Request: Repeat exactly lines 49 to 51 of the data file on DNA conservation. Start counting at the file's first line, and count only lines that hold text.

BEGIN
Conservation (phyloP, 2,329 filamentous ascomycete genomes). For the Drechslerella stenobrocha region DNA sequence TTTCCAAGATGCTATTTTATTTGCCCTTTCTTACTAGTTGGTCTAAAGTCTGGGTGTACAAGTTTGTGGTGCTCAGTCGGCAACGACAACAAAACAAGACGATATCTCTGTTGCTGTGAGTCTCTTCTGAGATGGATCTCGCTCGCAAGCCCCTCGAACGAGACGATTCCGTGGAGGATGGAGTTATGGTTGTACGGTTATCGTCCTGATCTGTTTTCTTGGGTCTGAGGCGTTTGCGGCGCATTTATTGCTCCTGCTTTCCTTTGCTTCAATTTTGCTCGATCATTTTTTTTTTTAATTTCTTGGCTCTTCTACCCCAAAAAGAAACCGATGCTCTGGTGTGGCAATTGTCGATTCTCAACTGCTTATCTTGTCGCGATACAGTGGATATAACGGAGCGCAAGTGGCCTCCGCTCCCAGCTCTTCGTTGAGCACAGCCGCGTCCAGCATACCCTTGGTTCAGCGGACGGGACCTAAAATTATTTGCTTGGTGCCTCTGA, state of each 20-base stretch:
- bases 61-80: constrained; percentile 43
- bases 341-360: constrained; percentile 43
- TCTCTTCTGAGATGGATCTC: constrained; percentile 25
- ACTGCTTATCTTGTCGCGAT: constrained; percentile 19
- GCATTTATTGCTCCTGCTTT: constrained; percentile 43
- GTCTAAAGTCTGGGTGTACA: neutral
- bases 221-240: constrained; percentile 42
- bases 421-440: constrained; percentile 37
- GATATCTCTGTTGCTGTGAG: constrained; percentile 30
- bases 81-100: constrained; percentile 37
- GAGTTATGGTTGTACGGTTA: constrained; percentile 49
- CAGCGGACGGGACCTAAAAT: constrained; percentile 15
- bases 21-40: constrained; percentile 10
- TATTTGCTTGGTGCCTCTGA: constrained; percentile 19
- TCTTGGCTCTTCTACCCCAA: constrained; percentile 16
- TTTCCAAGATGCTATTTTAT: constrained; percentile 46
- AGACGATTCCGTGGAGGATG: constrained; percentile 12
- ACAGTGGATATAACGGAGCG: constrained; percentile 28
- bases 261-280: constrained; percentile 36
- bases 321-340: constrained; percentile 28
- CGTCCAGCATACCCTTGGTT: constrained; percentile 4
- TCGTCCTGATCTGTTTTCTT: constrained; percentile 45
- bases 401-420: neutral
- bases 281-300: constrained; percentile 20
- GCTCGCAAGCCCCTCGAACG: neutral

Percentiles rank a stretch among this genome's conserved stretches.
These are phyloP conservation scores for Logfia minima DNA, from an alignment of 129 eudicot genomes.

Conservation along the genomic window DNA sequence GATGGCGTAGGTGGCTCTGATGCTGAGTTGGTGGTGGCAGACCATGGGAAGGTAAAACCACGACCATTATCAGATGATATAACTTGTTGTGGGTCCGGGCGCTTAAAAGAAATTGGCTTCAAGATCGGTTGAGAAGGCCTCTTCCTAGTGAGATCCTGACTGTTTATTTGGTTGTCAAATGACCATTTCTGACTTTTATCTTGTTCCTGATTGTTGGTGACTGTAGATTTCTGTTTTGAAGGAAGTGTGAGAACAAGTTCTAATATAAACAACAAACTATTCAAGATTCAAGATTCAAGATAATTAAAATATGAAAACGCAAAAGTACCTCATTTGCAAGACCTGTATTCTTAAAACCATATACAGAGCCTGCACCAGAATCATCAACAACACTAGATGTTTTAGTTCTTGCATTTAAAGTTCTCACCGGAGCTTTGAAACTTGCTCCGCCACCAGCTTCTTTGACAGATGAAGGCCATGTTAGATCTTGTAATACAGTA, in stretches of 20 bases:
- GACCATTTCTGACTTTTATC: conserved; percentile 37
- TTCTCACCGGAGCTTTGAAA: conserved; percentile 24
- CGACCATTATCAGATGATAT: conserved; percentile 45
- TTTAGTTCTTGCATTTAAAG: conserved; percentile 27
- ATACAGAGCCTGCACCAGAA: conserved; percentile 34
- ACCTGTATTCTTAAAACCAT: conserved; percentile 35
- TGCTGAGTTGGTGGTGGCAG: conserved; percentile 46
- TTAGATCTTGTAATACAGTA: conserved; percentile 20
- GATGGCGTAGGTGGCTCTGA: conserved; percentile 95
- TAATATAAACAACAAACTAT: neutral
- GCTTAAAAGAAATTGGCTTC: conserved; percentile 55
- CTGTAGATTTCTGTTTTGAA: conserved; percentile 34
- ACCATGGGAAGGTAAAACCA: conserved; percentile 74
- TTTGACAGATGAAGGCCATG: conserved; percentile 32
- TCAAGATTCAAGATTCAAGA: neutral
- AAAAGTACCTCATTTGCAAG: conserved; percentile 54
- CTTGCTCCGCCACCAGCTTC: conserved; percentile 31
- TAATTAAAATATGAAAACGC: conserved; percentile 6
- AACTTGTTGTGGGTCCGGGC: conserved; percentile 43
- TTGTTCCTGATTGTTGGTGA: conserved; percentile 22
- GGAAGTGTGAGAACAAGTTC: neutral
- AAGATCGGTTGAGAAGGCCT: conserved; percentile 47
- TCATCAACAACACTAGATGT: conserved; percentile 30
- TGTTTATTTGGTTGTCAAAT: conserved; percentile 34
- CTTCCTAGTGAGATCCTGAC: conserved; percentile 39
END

- TTGTTCCTGATTGTTGGTGA: conserved; percentile 22
- GGAAGTGTGAGAACAAGTTC: neutral
- AAGATCGGTTGAGAAGGCCT: conserved; percentile 47